An inspiring picture book biography of the artist Paul Cezanne, the painter who laid the groundwork for modern art and whom Pablo Picasso declared the father of us all.
All Cezanne wants is to be a great painter like his friends Monet, Pissarro, and Renoir. But when he shows his works, the professors, the critics, and the collectors all dismiss him: Too flat! Too much paint! These are rough and unfinished! Even his own pet parrot, Bisou, can't be brought to say, Cezanne is a great painter! And who can blame them? Cezanne doesn't care about tradition, and he doesn't follow the rules. He's painting in a way no one else has done before, creating something completely new--and he's destined to change the world of art forever. Cezanne's Parrot is a spirited celebration of creativity, determination, and perseverance--and the artist who would become known as the father of modern art.
Cézanne, the late 19th-century French painter, has lofty ambitions, and he wants his new parrot Bisou to acknowledge them: "Can you say, 'Cézanne is a great painter'?" he instructs the bird. Cézanne rejects heroic subjects and traditional techniques. "While other artists painted flawless details with tiny brushes... Cézanne preferred thick paint and heavy marks." He's not a fast-working impressionist like his friend Monet, either. Cézanne paints agonizingly slowly, and sometimes he's dissatisfied. At last, though, he gains recognition from the art world--and from his avian companion, too. Helquist (Guitar Genius) illustrates Cézanne's story with boldly outlined and modeled figures in detailed period costume. His versions of Cézanne's own paintings capture the painter's lavish strokes and earthen tones. Spoken remarks--especially gossipy comments about Cézanne's paintings ("Too dark!" "Too crude!")--often appear in speech balloons. By examining the hard work and frustration that often lies behind what can look like inevitable celebrity, Guglielmo (How to Build a Hug) makes a solid case for understanding Cézanne as a painter who followed his own vision. An author's note distinguishes between the historical record and fictional invention. Ages 4-8. Author's agent: Stephen Barbara, InkWell Management. Illustrator's agent: Steven Malk, Writers House. (Feb.)Copyright 2019 Publishers Weekly, LLC Used with permission.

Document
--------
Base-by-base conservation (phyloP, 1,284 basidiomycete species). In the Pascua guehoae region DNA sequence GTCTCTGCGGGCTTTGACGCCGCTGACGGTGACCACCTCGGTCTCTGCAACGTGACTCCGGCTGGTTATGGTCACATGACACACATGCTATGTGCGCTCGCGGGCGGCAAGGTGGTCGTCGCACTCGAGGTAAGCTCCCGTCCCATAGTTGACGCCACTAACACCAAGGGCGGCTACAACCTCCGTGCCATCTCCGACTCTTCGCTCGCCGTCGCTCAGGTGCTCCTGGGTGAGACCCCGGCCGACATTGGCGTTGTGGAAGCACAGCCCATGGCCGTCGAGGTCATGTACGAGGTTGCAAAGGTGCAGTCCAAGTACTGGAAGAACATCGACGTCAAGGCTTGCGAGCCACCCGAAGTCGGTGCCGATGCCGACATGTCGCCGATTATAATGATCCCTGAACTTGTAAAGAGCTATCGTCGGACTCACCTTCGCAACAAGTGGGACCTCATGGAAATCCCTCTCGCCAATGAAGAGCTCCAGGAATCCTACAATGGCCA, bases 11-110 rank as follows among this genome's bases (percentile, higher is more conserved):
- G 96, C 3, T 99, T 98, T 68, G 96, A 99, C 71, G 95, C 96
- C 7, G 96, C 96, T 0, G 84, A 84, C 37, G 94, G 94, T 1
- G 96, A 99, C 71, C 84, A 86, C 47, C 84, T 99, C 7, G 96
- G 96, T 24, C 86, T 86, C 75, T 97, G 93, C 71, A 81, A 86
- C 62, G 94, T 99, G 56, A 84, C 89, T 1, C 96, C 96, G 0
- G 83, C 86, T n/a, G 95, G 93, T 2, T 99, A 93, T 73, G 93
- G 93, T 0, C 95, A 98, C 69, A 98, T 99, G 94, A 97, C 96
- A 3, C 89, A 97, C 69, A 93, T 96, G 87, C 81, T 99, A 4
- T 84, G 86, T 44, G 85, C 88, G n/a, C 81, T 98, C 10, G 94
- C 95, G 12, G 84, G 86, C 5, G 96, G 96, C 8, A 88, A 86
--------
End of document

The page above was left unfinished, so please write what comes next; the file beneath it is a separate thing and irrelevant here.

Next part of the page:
PreS-Gr 3--In this picture book biography, struggling artist Cezanne and his parrot, Bisou, live together in the French countryside. Cezanne's work has been poorly received by art critics in Paris. He is surrounded by a circle of high-achieving artists, but gains no popularity when he bucks tradition by working more slowly than his peers, choosing common, everyday subjects to feature, and by painting with bold confidence instead of refined delicacy. Rather than imitate his predecessors, Cezanne wants to try something new. He seeks to bolster his self-esteem by asking Bisou to say "Cezanne is a great painter," but even the bird stubbornly refuses, displaying a humorous apathy towards all attempts to train him to speak. The artist's life changes overnight when he is invited to exhibit with a like-minded group of creatives and then returns to work with a rejuvenated spirit of determination. The resulting still lifes of fruit are so winsome that Bisou approves. Exquisitely painted illustrations are paired with the text; of particular note are an early spread of Cezanne working with Bisou in a meadow and an impressive series depicting the artist laboring in nine different attitudes. The illustration is everything one would want in a book about Cezanne: bold brushstrokes, heavy lines, and a color scheme that incorporates many of the browns, blues, and greens reminiscent of Cezanne's own artistic sensibilities. Helquist skillfully expresses Cezanne's changing feelings of worry, defeat, and eventual triumph by employing carefully crafted facial expressions and body postures to convey what the artist is thinking. Helquist's depiction of Bisou is equally expressive and animated, with great detailing in the feathers. VERDICT This brilliantly illustrated picture book shares a meaningful message about how to handle criticism, being true to yourself, and finding your crew. Recommended for nonfiction collections.--Lauren Younger, University of Dallas LibraryCopyright 2020 School Library Journal, LLC Used with permission.